Missing girls: Protest at Nigeria's presidency, US military in Chad

A protester addresses the "Bring Back Our Girls" protest group as they march to the presidential villa to deliver a protest letter to Nigeria's President Goodluck Jonathan in Abuja, calling for the release of the Nigerian schoolgirls in Chibok who we
A protester addresses the "Bring Back Our Girls" protest group as they march to the presidential villa to deliver a protest letter to Nigeria's President Goodluck Jonathan in Abuja, calling for the release of the Nigerian schoolgirls in Chibok who were kidnapped by Islamist militant group Boko Haram on May 22, 2014. -- PHOTO: REUTERS

ABUJA (AFP) - Protesters on Thursday took their call for the release of more than 200 schoolgirls kidnapped by Boko Haram to Nigeria's president, as US military personnel headed to Chad as part of the rescue effort.

About 200 protesters, most of them wearing red, set off for the Presidential Villa of Goodluck Jonathan, calling for the government to do more in the search and rescue efforts.

They were prevented by police from getting close to the gates of the villa but a government delegation, including ministers, met them and delivered a statement from Jonathan, reports an AFP correspondent at the scene.

The Nigerian leader restated the government's commitment to finding the girls.

"(The) government believes that we must all come together to fight terrorism and that protest should be directed at the terrorists who have abducted our innocent daughters and deprived them of a place at the fountain of freedom in our country," the statement read.

The protesters told the government delegation they were not satisfied with Jonathan's response.

"You have to tell Mr President that the answers we have received are not adequate. Please let Mr President know that none of the issues raised has been addressed," march organiser, Obi Ezekwesili, a former education minister and World Bank executive, said.

"Our proposal is that we will demand of Mr President another opportunity of a meeting that addresses the issues that citizens have put before our Commander-in-Chief," she stated.

Previous street protests in Abuja have led to meetings with lawmakers at the national parliament, Nigeria's national security adviser and military top brass.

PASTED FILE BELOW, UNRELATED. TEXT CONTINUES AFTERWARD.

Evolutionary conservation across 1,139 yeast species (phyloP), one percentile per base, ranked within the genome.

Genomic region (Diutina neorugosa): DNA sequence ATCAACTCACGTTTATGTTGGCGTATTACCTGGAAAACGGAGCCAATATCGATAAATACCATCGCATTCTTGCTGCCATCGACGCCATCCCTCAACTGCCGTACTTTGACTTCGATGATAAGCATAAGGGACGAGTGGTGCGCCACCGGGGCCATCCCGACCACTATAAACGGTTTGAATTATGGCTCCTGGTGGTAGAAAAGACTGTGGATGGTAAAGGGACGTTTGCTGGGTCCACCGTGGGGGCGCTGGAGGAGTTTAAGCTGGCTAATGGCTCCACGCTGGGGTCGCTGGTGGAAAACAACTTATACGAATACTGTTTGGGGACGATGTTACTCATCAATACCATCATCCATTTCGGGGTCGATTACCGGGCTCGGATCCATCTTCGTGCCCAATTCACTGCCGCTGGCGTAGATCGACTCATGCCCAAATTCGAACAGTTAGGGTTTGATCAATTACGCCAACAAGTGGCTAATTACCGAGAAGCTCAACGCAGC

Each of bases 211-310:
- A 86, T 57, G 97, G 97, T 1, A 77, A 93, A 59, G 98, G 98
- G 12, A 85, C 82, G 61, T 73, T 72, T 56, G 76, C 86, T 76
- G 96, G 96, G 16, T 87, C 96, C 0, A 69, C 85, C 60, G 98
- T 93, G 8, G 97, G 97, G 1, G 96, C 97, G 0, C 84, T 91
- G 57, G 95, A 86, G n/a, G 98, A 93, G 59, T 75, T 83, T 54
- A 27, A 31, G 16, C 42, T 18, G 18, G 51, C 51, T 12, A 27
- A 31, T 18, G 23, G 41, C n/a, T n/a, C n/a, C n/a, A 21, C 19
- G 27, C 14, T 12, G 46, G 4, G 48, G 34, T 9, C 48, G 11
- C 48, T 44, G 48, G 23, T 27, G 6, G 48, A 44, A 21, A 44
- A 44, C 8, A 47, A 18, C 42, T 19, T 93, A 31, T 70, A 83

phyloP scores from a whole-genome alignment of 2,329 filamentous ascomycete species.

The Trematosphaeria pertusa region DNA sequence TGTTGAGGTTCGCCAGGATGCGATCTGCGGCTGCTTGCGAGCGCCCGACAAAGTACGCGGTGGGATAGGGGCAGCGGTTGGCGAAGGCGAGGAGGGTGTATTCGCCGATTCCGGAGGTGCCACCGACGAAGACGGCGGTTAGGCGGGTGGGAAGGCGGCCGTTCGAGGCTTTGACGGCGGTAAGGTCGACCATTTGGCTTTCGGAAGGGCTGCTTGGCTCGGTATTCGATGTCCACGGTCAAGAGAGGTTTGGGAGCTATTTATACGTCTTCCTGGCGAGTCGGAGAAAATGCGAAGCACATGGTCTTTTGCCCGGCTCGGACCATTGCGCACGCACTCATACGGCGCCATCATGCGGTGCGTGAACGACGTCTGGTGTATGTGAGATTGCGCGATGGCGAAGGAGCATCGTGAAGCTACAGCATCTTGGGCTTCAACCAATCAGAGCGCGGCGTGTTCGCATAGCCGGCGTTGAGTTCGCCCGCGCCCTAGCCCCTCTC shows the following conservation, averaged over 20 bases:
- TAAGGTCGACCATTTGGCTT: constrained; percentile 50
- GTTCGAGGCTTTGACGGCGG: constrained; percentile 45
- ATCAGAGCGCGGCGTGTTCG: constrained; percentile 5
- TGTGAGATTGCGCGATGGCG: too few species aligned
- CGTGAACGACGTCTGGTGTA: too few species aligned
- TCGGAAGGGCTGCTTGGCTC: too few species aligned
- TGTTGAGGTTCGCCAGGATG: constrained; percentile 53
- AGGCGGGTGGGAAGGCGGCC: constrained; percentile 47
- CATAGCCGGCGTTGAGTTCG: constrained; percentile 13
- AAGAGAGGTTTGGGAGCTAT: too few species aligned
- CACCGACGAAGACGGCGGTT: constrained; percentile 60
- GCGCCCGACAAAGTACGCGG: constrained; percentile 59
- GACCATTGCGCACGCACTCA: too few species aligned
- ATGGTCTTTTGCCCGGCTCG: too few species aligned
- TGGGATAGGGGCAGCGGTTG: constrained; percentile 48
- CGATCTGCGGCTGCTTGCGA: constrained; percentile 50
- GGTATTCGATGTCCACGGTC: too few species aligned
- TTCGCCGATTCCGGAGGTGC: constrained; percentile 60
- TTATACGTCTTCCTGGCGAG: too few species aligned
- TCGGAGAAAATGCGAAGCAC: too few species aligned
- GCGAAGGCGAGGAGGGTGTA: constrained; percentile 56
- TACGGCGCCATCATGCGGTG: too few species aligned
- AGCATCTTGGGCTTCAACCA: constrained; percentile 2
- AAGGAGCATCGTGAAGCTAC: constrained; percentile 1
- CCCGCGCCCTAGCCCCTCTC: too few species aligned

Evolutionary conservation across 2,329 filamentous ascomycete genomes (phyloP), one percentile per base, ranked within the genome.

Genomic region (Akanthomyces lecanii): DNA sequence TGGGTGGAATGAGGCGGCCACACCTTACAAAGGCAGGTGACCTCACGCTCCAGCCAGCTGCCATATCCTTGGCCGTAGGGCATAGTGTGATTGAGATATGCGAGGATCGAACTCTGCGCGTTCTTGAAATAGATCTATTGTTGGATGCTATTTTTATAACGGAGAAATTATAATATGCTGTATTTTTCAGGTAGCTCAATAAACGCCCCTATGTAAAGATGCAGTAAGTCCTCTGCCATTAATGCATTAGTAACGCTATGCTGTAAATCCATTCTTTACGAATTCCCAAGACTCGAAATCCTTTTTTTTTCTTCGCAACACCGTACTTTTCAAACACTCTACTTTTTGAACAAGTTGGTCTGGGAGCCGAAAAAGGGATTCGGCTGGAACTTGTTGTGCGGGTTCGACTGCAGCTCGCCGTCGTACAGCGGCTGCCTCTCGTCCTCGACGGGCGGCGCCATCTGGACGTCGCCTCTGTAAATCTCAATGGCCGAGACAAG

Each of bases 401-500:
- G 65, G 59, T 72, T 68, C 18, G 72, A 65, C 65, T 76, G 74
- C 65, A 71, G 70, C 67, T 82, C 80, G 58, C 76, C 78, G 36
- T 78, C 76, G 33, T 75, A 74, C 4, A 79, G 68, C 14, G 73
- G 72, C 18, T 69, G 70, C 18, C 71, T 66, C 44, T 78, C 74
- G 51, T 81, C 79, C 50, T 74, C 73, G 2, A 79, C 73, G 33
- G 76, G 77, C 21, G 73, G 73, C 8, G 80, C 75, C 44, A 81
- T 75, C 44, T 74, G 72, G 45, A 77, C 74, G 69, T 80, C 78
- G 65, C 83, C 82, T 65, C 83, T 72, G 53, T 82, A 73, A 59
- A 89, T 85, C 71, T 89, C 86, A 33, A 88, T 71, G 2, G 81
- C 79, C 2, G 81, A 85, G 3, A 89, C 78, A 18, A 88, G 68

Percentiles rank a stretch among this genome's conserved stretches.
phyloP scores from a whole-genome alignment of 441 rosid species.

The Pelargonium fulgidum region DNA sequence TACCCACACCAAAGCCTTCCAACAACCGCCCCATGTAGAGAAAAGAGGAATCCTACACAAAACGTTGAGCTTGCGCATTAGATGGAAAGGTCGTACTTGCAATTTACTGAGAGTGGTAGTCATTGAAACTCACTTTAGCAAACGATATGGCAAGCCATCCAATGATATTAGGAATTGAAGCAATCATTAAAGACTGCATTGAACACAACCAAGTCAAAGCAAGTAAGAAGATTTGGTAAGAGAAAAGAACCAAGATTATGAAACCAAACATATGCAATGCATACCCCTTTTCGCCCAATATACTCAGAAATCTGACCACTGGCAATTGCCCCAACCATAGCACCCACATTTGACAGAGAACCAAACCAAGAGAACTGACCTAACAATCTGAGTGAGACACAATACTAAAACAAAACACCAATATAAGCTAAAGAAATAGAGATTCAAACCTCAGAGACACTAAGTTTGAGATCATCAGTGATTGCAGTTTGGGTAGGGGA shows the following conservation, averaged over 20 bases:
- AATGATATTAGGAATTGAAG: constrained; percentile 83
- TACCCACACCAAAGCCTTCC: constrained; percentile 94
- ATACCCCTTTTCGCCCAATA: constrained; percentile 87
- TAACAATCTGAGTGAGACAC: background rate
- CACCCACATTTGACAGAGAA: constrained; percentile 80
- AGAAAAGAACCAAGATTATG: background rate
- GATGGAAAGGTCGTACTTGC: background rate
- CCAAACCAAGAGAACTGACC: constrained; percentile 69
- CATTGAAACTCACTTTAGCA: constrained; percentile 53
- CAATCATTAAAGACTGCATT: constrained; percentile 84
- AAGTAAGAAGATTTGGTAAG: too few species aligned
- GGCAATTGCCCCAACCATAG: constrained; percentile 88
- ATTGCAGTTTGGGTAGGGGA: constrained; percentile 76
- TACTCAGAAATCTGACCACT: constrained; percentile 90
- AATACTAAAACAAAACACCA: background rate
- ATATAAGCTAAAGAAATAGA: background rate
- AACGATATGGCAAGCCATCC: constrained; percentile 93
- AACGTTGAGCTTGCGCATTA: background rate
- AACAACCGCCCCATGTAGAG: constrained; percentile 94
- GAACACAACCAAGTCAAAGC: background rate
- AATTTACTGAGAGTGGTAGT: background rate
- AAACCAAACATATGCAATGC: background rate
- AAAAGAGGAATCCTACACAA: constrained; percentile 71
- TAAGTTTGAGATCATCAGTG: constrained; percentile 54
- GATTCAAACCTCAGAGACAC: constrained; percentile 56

But the demonstrators claimed that police prevented them from reaching the president's residence.

Thursday's march came after US President Barack Obama announced that 80 military personnel had been deployed to Chad to help find the 223 girls still missing since their abduction on April 14.

Obama said in a letter to Congress that the military contingent would stay in Chad until their support in ending the crisis that has triggered worldwide outrage "is no longer required".

"These personnel will support the operation of intelligence, surveillance and reconnaissance aircraft for missions over northern Nigeria and the surrounding area," he wrote.

The deployment marks a significant boost to an existing US military effort which includes the use of surveillance drones as well as manned aircraft over Nigeria.

US defence officials said MQ-1 Predator as well as Global Hawk unmanned aerial vehicles were being used. Both were unarmed, although the Predator has been used against the Taliban in Afghanistan and the tribal badlands of Pakistan.

The Pentagon has criticised Nigeria for failing to react quickly enough to the rise of Boko Haram, who have been blamed for thousands of deaths since 2009.

Jonathan's administration had previously resisted close cooperation with the West but accepted help from US, British, French and Israeli specialists amid a groundswell of pressure fuelled by a social media campaign.

Nigeria is hoping to tighten the screws on Boko Haram and has asked the United Nations Security Council to proscribe the group, which is said to have links to Al-Qaeda-linked militants in north Africa.

Jonathan has called the extremists "Al-Qaeda in western and central Africa", underlining what Nigeria views as Boko Haram's threat to regional stability.

The United States and a number of other countries have already designated Boko Haram as a terrorist organisation in an attempt to cut off any international support and overseas funding for the group.

Many state-run schools were shut Thursday on the orders of the Nigerian Union of Teachers (NUT) to allow a "day of protest" against the abduction of the girls from Chibok on April 14.

In the last five weeks, Boko Haram has stepped up its campaign of attacks outside the northeast worst affected by the insurgency, leading to fears of an escalation of violence across the country.

Hours before the girls' kidnapping, the group bombed a crowded bus station in the Abuja suburb of Nyanya, killing 75. A copy-cat bombing at the same location on May 1 left 19 dead.

On Tuesday, two car bombs ripped through a busy market within 20 minutes of each other in the central city of Jos, killing at least 118. There are fears that the death toll could rise further.

The bombing - Nigeria's deadliest - was seen by experts as an indication of Boko Haram's intent to export violence and demonstrate their capability to the international community.

"They have sleeper cells all over the northern part of the country and they're activating them," said Kyari Mohammed, a Boko Haram specialist and chairman of the Centre for Peace Studies at Nigeria's Modibbo Adama University.

At the same time, there has been no let-up in the bloodshed in Borno state, one of three in the northeast which has been under a state of emergency since May last year.

More than 50 people were killed in three separate attacks this week.

Two were near Chibok on Monday and Tuesday, while the third was near Gamboru Ngala, close to Lake Chad, where a reported 300 people were killed last month.